Pin Me

Preview of Okamiden

by: David Sanchez ; edited by: Michael Hartman ; updated: 4/17/2012 • Leave a comment

Okamiden is the spiritual successor to the cult classic game Okami. Set in ancient Japan, Okamiden follows the exploits of Chibiterasu, the pup of Amaterasu, as he tries to save the land from doom and peril.

  • slide 1 of 6

    The Okami Franchise Continues - Okamiden Preview

    Okamiden 

    Back when Okami was released in 2006 for the PlayStation 2, gamers got a chance to play a fantasy action-adventure game that featured tons of exploration across ancient Japan; a beautiful soundtrack which consisted of themes using authentic Japanese instrumentation; and one of the most aesthetically pleasing visual designs in recent memory. Sadly, the title didn’t fare too well commercially. Still, there were those who enjoyed Okami’s excellent gameplay, and this pushed the title into cult status.

    The game was remade in 2008 for the Nintendo Wii, and it allowed more gamers to experience this wonderful gem. Here we are years later, and Capcom refuses to let the beautiful and underrated franchise die. Enter: Okamiden on the Nintendo DS. Set for release in North America in 2011, Okamiden is a spiritual sequel to Okami and will recreate the world of the original and stay true to the gameplay style of that title while still having its own appeal and exclusive features.

  • slide 2 of 6

    The Story Goes On

    Okamiden follows the exploits of Chibiterasu, the pup of the first game’s protagonist, Amaterasu. Dark forces have invaded ancient Japan not too long after Amaterasu rid the land of evil in the original Okami, and it is up to Chibiterasu to save everyone and everything from impending doom.

  • slide 3 of 6

    The Celestial Brush and Chibiterasu's Partners

    The Celestial Brush can be used to solve puzzles, restore the ravaged land, and gain access to hard-to-reach areas. Like the original Okami, this spiritual successor focuses heavily on exploration. Because Chibiterasu meets many new faces along the way, character interaction is a part of both main objectives and sidequests, which Capcom has stated there will be plenty of. Sometimes you can perform extra missions to earn special collectible items; other times you are required to collect specific key items to progress through areas or gain access to caves and dungeons.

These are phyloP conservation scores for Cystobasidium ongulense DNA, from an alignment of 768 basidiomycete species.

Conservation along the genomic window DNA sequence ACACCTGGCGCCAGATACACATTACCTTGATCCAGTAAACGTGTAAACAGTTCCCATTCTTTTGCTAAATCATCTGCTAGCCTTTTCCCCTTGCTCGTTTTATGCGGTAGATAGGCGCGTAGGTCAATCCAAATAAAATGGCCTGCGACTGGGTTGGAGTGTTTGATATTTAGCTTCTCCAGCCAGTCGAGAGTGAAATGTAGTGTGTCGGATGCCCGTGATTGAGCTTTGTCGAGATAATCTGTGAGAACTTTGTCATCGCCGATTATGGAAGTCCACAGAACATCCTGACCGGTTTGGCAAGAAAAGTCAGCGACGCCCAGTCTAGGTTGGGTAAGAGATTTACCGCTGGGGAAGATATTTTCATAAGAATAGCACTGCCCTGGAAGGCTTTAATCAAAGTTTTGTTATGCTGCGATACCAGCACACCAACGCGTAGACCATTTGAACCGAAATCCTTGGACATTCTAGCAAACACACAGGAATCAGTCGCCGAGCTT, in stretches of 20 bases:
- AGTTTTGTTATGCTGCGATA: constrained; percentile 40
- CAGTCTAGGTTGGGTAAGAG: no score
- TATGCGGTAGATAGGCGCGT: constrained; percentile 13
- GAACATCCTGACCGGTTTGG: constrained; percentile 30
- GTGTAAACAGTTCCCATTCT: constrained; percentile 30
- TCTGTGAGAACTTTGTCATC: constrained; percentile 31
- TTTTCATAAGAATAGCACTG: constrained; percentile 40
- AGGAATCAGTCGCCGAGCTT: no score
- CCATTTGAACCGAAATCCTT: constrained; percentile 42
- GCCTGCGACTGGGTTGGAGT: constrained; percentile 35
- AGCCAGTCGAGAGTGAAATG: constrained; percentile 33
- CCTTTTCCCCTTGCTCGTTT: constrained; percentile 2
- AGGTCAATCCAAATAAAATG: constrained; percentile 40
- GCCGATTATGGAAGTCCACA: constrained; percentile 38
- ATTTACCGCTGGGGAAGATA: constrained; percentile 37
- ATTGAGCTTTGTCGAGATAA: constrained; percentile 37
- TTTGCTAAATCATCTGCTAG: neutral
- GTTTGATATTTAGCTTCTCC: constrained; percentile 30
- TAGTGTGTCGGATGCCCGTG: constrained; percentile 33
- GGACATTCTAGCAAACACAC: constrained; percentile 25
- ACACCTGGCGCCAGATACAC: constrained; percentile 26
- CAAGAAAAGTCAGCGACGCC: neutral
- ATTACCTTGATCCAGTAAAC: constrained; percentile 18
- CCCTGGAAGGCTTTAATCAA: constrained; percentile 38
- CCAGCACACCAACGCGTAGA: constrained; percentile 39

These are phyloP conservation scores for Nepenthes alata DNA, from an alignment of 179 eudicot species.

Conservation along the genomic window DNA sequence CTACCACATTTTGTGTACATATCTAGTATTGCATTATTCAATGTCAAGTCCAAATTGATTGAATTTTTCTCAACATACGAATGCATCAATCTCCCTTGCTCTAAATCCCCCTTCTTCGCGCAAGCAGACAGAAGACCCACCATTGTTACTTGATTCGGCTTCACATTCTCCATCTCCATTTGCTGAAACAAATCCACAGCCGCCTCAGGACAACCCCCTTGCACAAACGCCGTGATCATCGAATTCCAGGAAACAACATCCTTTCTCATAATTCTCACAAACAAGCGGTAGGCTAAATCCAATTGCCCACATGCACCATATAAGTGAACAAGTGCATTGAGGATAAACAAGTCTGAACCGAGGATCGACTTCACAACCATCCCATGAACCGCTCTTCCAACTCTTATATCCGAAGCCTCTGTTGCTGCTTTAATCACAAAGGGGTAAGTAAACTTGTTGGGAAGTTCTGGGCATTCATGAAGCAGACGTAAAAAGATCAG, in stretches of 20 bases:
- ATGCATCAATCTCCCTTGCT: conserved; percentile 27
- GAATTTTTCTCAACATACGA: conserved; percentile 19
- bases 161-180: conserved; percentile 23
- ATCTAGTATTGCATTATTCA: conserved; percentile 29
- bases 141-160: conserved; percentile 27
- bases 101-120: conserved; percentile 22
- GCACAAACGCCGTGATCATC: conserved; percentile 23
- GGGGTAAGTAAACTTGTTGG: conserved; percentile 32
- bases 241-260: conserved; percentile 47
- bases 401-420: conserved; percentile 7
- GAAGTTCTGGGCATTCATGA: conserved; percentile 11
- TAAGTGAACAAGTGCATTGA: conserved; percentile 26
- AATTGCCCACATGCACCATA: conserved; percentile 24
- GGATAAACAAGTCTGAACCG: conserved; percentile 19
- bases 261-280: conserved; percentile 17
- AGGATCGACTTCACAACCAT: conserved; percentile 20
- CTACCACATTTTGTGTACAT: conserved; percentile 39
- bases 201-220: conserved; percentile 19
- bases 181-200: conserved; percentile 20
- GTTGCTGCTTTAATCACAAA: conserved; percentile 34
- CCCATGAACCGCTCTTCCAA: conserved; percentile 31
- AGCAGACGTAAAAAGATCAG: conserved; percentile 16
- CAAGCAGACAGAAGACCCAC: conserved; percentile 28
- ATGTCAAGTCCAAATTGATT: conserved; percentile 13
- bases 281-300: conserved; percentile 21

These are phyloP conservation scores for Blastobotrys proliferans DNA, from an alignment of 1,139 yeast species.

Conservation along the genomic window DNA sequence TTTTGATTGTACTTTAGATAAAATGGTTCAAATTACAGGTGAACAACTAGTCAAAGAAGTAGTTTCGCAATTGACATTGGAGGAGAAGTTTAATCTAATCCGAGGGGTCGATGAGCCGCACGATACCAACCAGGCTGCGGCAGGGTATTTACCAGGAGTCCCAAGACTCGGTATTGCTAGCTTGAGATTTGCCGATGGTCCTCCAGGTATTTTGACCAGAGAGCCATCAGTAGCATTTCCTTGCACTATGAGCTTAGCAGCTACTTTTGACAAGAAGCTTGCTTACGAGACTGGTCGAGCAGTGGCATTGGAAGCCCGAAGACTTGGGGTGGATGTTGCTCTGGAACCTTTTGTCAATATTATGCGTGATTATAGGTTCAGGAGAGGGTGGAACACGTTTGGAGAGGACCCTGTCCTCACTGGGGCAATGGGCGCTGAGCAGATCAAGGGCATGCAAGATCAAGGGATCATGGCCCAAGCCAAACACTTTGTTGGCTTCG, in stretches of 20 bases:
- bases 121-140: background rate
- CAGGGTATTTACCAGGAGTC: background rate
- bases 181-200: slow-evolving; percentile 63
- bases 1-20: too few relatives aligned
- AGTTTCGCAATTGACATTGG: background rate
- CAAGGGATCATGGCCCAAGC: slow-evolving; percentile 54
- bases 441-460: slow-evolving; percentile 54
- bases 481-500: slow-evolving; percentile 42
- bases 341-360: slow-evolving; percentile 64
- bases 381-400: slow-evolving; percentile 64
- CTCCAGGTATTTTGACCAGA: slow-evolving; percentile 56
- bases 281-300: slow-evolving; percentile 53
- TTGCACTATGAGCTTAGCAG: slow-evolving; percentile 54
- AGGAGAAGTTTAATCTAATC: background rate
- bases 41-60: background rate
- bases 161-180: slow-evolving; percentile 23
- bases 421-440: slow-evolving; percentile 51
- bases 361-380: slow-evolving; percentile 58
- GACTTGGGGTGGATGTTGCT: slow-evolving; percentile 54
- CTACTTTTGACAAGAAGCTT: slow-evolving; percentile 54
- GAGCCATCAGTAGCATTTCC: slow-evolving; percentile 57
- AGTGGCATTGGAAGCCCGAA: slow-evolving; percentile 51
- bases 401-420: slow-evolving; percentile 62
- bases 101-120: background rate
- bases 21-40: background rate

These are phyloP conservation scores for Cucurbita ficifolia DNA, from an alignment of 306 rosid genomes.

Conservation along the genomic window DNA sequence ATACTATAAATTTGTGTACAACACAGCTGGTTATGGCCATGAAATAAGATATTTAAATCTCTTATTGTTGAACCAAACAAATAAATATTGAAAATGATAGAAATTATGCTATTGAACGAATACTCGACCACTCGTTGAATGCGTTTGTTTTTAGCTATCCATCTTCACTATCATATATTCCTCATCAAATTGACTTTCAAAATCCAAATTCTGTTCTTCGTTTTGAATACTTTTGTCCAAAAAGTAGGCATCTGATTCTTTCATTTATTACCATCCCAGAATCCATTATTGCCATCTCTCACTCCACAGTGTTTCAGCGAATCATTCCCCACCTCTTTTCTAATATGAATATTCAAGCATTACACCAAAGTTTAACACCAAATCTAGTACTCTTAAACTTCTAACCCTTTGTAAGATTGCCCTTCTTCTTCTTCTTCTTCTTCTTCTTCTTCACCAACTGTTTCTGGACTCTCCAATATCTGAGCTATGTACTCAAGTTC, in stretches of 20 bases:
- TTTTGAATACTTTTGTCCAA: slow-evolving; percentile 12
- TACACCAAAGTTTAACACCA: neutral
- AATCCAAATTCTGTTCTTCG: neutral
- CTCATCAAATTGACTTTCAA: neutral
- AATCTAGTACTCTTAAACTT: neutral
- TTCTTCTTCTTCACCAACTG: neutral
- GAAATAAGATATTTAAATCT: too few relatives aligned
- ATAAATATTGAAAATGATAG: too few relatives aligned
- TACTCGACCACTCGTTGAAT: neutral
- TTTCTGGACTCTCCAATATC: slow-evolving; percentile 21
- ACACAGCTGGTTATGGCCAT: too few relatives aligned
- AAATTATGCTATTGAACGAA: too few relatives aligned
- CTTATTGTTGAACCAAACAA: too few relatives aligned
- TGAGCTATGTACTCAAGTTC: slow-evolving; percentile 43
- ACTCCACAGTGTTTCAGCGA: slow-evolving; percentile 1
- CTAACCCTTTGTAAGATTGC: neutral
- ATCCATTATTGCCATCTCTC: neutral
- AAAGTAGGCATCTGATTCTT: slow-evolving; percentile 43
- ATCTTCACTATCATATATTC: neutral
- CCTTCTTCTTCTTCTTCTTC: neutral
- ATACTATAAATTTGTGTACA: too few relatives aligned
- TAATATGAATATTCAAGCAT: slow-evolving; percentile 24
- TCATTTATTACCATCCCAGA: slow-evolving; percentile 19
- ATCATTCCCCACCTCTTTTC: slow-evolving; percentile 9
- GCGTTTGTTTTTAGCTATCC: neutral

A new feature introduced in this installment is the addition of partners for Chibiterasu. Kuni, the son of the Susano, is the first confirmed partner for Chibiterasu, and a playable demo of the game at this year’s E3 showcased the cooperation between the two. You solve puzzles by using both characters’ strengths and making them work as a team. It’s an interesting addition to the series, and one that felt natural in the demo.

    The Celestial Brush returns in Okamiden, and it works just as it did in the previous game. You connect stars to create constellations and earn new brush techniques; you use Chibiterasu’s powers of rejuvenation to bring trees and fields back to life; you spawn bombs to blow up cracked walls; you can even draw masks to put on your characters in order to hide their identities. These are just a few of the functions of the Celestial Brush, and there are likely to be many new techniques for Chibiterasu to learn.

  • slide 4 of 6
  • slide 5 of 6

    The Look and Sound of Okamiden

    Despite the DS's technical limitations, Okamiden retains much of the visual beauty from the first game. 

    On the PlayStation 2 and Wii, Okami looked like a true work of art. The game felt like an interactive Japanese watercolor painting, and even today it’s hard to find a more artistically stunning game. Though the Nintendo DS is no graphical powerhouse, Capcom has used the handheld’s full potential to give Okamiden as much artful charm as humanly possible. Overall, the game’s art design is really solid, and it exudes a great deal of aesthetic brilliance.

    In terms of sound, Okamiden uses ancient Japanese music just like its predecessor. The scope of themes within the game is still unknown at this point, but trailers and gameplay videos have all showcased enjoyable in-game music. While Okamiden may not feature as much music as Okami did, if the design of the songs stays similar to that of the original, we’re bound to get a real treat for the ears.

  • slide 6 of 6

    Okamiden Preview - Chibiterasu Rises to the Occasion

    North American DS owners will be able to revisit ancient Japan in March 2011. 

    The wait for Okamiden has certainly seemed like a long one, but if the game manages to deliver like its predecessor did, then Nintendo DS owners will have something grand to look forward to when the title launches. It’s a good thing Capcom never let the franchise die after the poor sales of the first game, because this series has the potential to go far, and Okamiden may very well be the next step in making that happen. The game has already launched in Japan, and it has managed to receive a decent amount of praise thus far. Here’s hoping the title faithfully captures the magic of the first game. You can get your hands on Okamiden on March 15, 2011.